When it comes to your contracting business, sales coaching is the key to driving phenomenal sales. But how can you effectively coach sales without a repeatable, documented selling system that trains techs how to sell the right way?
The answer is, you can’t.
The tech selling system I teach has five steps, not 500 steps. There’s a reason it’s only five steps. A tech can remember five steps, and they can do it time and time again. Consistency in selling is what serves the customer best because important steps in the process can’t be skipped.
Remember, it’s in the customer’s best interest that techs are trained on a sales system that promotes quality sales. Quality sales is what I define as always seeking to discover what the customer really needs and wants and helping them come to a good decision on how to best serve them. Quality selling is always done in the customer’s best interest.
These five steps allow a tech each to become comfortable in how to do this the right way. The goal is to keep the tech freed up to ask good questions and to be listening to those questions when the customer responds. The goal is not to turn them into selling robots. It’s not what they agreed to become when they joined your company, and that’s not what your customers want or deserve.
What needs to be the focus is getting great at a sales system that promotes ethical selling so everyone wins. And this sales system needs to be taught and demonstrated at your shop or your home instead of waiting to teach it while they’re in the field. It’s too late then.
The beauty of my five-step selling system is that it follows a certain order, and the steps build upon each other. There’s real danger if you skip steps because the system falls apart and sales suffer, as does customer satisfaction — a lose-lose scenario that must be avoided.
The five steps I teach are:
Opening the call the right way;
Gaining permission to survey the premises so nothing is missed;
Pricing correctly the work that is recommended;
Presenting the menu with what must be done and other items that are worth considering based on observation and customer answers; and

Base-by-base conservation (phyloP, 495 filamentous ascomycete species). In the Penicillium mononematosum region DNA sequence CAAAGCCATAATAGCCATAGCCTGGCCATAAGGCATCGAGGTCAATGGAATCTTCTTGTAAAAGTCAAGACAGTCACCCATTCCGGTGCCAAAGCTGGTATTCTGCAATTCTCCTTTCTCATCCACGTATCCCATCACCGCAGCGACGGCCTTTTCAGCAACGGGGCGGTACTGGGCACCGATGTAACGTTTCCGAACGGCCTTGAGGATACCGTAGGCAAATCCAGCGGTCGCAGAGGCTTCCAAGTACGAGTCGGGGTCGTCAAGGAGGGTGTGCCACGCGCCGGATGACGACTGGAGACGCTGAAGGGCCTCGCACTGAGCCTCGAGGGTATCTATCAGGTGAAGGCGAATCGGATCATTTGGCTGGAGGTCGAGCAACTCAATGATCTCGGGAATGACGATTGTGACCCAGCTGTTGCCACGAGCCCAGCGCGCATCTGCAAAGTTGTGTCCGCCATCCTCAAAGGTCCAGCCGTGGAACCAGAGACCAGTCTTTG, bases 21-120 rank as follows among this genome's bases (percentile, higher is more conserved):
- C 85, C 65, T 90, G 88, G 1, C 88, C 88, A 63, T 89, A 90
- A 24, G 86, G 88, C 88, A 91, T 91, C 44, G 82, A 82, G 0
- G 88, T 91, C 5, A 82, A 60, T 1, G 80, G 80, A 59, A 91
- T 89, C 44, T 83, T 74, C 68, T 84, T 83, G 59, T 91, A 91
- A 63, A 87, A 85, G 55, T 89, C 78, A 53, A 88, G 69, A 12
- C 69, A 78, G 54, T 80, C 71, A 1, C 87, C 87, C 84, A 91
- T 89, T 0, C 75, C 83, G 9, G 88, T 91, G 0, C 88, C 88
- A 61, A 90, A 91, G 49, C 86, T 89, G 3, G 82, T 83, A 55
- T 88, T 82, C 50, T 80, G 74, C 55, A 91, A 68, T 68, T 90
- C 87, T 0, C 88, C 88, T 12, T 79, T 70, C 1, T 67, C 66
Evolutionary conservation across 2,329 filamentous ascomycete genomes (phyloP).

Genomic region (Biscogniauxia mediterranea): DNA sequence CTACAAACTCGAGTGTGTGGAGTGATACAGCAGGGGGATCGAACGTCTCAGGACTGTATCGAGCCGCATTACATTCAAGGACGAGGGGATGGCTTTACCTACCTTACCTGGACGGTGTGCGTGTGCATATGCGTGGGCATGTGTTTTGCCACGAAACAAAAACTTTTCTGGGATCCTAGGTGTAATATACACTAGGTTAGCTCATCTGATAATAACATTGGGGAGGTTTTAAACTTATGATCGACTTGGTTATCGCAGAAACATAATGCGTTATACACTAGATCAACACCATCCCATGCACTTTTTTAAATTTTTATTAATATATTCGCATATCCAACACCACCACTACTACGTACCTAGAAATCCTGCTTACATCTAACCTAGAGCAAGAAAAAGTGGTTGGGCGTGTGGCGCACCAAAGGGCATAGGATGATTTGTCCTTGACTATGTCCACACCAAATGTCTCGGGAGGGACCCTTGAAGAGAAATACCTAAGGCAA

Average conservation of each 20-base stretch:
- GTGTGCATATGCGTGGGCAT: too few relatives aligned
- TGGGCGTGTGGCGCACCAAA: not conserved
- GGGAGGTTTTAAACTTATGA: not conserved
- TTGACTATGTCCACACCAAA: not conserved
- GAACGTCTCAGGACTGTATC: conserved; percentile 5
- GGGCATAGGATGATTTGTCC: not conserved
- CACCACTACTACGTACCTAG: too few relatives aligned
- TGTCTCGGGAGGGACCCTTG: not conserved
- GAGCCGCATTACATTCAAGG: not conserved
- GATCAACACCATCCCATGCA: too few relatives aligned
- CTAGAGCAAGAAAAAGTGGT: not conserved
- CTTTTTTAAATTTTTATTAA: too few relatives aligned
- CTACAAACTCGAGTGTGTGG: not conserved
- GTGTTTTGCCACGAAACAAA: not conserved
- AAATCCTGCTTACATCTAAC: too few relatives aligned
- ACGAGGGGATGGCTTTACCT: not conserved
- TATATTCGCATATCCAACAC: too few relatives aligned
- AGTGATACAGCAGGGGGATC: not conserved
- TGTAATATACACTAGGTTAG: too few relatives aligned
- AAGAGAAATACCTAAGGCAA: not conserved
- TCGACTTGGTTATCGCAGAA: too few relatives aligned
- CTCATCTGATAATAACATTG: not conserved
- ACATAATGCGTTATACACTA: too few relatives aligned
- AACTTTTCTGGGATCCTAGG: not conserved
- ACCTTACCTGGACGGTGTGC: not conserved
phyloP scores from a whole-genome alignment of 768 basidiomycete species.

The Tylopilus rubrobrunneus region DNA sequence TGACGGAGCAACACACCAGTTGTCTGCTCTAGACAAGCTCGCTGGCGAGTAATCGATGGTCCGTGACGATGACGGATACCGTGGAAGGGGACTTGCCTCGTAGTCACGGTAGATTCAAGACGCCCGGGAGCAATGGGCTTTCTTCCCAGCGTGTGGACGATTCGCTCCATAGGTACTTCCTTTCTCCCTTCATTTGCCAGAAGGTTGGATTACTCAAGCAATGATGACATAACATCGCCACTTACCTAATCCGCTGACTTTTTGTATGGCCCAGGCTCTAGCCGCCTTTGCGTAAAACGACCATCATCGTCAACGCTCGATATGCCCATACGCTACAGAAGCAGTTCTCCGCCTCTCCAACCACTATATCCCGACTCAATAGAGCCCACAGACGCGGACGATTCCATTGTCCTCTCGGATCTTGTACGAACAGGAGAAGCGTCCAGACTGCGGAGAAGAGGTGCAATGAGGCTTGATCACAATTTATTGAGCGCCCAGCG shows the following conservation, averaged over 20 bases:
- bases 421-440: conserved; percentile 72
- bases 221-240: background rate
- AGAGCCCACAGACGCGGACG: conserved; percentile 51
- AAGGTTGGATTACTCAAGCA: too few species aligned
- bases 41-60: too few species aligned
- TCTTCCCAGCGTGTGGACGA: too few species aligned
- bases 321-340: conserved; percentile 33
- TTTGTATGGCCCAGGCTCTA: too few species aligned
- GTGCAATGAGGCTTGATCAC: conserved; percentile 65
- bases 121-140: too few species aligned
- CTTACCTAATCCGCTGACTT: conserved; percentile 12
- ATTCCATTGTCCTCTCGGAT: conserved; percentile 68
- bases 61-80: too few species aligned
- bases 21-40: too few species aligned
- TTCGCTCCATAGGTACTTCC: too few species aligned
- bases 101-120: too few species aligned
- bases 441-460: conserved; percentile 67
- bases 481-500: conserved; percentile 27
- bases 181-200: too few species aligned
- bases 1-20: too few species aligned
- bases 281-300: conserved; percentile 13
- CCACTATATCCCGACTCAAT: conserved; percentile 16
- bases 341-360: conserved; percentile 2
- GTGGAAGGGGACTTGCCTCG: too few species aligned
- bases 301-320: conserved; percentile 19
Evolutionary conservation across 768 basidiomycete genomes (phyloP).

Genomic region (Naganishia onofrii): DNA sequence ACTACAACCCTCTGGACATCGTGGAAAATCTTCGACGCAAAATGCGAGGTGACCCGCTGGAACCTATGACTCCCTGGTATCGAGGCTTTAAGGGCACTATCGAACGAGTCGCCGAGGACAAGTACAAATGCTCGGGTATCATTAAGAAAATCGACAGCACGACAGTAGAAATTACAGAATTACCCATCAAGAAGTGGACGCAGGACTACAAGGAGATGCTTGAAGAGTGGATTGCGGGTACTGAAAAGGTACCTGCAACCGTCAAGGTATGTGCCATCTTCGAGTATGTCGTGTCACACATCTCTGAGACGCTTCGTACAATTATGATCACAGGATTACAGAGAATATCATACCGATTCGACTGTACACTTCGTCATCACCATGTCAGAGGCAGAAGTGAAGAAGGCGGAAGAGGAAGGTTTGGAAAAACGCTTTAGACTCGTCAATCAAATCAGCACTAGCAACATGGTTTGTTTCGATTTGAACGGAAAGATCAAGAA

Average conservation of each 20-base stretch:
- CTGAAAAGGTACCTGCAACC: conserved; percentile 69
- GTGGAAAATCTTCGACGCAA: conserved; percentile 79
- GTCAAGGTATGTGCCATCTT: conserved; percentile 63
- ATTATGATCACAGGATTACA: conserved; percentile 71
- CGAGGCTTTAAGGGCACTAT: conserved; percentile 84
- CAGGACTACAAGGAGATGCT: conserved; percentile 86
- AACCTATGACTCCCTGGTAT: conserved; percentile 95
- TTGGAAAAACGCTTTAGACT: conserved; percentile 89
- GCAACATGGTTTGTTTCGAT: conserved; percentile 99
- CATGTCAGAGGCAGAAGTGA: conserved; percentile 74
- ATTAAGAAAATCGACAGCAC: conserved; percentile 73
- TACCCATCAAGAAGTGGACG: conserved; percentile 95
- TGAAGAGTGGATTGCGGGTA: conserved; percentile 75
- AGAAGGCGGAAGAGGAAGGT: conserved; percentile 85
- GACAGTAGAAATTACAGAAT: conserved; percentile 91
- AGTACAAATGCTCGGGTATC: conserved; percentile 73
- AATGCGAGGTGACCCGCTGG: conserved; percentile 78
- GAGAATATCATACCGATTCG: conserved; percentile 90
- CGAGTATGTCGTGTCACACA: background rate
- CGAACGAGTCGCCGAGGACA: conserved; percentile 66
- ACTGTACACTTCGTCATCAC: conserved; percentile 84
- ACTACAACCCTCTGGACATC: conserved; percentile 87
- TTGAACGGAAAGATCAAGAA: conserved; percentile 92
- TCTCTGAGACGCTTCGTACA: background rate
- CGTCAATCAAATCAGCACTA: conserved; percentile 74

Writing the kind of work order that gets signed.
To gain traction and build a good sales culture over time, you must be committed to providing never-ending sales coaching for it.
Techs aren’t normally happy to talk to customers, let alone sell them something. Most would love to just do the work and skip ever talking to a customer. The problem is, if they don’t talk to the customer and sell them the correct repair or replacement, it’s a disaster waiting to happen.
The three ways to overcome this problem are to provide ongoing great sales training, provide great sales coaching and implement a great reward system. This is how to move techs out of their comfort zones to where they must be, since the service tech position is also a sales position.
Selling is a skill. Think back to when you first learned to drive. No one tossed you the keys and said, “Why don’t you take the car on the highway and see how you do?” At least, I hope they didn’t.
Maybe a brave family member let you drive around an empty parking lot. Then, you probably drove a few blocks when there weren’t many people around, and you worked your way up. You might have taken driver’s education classes at school or went to a privately owned driving school.
Only repetition can instill the skill you desire. But, the learning curve is easier and more effective with good coaching. The same applies to constantly doing the sales process with excellent sales coaching.
Here is what I recommend to make your sales coaching great:
Have a documented sales system that techs get trained on;
Have weekly classes that always cover a portion of your sales system so it’s always fresh;
Do a lot of role-playing in class;
Do role-playing in a hands-on training center where you can simulate a call that uses all the steps of your selling process;
Have mystery shoppers who are trained on what your sales process consists of you — this will give you, the owner, the feedback about what your techs are doing or not doing when it come to the real world; and
Do ride-alongs with your techs a minimum of once a month. The goal of this is to catch them doing something great and making a big deal about it, and if there are things that need work, it’s time to head to the training center and practice.
But what if you don’t have a fully functioning training center? Use your building, your home or even your employees’ homes so you can practice running calls the right way from start to finish and focus on great communications that lead to great sales.
Sales coaching like this will get your techs selling, keep them selling for the long haul and enable you to grow your business with less stress and more success that much faster.
This article was originally titled “Driving phenomenal sales requires coaching” in the February print edition of Plumbing & Mechanical.
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